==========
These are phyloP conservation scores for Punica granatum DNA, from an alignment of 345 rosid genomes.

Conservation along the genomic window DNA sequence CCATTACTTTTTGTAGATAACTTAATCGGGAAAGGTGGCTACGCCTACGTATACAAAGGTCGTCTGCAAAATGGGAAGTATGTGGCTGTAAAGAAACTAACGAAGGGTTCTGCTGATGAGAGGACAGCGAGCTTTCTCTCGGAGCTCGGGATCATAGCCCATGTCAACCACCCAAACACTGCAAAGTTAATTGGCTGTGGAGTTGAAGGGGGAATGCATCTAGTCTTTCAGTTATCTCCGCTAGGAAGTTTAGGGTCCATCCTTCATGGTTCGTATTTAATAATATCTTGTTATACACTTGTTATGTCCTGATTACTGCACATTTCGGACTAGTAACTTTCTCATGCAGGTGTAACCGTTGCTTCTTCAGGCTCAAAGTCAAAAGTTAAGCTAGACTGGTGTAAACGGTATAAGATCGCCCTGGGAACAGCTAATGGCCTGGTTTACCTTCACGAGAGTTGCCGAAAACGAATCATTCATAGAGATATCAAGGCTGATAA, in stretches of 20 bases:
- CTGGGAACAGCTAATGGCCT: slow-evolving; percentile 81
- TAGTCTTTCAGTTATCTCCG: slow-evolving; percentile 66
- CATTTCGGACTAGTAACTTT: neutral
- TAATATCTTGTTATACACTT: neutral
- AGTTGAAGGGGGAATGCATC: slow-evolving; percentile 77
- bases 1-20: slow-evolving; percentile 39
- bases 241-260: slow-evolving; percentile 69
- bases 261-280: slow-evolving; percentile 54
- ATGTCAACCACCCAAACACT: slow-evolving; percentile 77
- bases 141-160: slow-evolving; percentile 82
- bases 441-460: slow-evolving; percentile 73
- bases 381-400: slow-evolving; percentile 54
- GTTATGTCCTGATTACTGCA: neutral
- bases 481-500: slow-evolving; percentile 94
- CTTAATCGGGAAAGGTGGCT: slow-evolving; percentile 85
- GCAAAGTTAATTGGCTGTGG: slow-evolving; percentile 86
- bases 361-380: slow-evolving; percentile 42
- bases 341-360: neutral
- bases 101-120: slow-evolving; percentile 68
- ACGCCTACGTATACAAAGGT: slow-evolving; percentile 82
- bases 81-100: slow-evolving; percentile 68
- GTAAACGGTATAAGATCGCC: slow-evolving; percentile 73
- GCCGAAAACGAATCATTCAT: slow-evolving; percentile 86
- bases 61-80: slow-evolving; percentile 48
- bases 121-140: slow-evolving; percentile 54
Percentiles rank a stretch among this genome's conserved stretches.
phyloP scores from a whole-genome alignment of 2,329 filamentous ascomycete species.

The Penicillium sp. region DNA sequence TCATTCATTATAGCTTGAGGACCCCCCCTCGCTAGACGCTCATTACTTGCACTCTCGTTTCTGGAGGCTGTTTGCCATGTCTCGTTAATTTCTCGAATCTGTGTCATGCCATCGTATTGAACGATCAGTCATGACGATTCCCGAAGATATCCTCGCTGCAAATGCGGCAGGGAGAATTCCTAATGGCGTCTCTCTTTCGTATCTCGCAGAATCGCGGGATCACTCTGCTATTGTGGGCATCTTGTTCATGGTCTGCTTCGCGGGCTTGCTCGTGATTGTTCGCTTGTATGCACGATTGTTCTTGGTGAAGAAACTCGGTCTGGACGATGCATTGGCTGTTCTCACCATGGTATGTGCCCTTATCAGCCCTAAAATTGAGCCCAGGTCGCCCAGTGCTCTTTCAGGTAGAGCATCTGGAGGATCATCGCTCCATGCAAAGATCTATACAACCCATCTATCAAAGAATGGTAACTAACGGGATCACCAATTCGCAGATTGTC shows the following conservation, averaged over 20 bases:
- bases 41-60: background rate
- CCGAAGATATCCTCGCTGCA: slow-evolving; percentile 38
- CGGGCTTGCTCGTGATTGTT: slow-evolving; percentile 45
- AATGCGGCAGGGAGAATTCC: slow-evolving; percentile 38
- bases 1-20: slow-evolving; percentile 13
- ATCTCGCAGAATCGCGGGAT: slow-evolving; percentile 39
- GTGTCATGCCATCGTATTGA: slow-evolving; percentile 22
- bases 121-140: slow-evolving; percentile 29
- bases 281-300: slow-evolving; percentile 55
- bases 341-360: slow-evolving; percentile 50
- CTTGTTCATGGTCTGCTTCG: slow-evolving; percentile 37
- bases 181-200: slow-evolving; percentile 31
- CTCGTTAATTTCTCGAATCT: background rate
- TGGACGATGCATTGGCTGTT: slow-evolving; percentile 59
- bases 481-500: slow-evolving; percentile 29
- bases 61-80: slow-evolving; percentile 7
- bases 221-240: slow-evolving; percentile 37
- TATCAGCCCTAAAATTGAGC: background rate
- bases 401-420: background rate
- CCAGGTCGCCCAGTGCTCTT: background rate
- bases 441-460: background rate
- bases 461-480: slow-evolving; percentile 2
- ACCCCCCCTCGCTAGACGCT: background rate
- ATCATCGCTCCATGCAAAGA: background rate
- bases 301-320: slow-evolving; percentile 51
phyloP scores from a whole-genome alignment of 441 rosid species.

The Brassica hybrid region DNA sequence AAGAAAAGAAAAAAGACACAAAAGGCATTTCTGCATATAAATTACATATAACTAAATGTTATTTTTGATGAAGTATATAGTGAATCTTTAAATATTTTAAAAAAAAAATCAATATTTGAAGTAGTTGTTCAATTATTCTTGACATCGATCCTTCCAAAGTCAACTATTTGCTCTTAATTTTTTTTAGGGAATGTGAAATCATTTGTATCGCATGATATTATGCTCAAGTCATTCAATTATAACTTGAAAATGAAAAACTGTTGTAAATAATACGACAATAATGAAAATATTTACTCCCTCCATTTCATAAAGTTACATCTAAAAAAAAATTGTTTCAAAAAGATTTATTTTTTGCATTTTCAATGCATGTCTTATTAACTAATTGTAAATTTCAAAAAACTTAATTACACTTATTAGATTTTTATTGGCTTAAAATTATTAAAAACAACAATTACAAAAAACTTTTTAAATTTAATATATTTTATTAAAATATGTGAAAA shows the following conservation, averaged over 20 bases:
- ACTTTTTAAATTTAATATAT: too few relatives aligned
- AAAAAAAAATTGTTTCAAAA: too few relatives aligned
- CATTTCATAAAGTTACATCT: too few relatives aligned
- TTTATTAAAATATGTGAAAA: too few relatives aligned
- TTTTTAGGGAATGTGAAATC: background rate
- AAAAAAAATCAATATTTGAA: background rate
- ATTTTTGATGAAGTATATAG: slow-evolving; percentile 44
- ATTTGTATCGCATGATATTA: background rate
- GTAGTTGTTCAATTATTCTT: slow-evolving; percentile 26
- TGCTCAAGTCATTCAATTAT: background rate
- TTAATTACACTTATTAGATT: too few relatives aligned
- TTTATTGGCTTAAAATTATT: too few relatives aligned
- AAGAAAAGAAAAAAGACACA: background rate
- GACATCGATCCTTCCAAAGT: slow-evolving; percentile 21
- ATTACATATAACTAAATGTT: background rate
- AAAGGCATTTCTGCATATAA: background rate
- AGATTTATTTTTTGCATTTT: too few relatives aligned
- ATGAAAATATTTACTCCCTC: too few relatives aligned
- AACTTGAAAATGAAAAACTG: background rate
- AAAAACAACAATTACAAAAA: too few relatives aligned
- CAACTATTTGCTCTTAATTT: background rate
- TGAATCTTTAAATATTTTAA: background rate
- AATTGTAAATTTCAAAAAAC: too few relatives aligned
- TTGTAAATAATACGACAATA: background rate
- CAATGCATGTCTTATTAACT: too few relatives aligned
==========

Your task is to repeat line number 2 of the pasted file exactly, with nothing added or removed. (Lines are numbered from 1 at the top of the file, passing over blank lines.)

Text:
Conservation along the genomic window DNA sequence CCATTACTTTTTGTAGATAACTTAATCGGGAAAGGTGGCTACGCCTACGTATACAAAGGTCGTCTGCAAAATGGGAAGTATGTGGCTGTAAAGAAACTAACGAAGGGTTCTGCTGATGAGAGGACAGCGAGCTTTCTCTCGGAGCTCGGGATCATAGCCCATGTCAACCACCCAAACACTGCAAAGTTAATTGGCTGTGGAGTTGAAGGGGGAATGCATCTAGTCTTTCAGTTATCTCCGCTAGGAAGTTTAGGGTCCATCCTTCATGGTTCGTATTTAATAATATCTTGTTATACACTTGTTATGTCCTGATTACTGCACATTTCGGACTAGTAACTTTCTCATGCAGGTGTAACCGTTGCTTCTTCAGGCTCAAAGTCAAAAGTTAAGCTAGACTGGTGTAAACGGTATAAGATCGCCCTGGGAACAGCTAATGGCCTGGTTTACCTTCACGAGAGTTGCCGAAAACGAATCATTCATAGAGATATCAAGGCTGATAA, in stretches of 20 bases: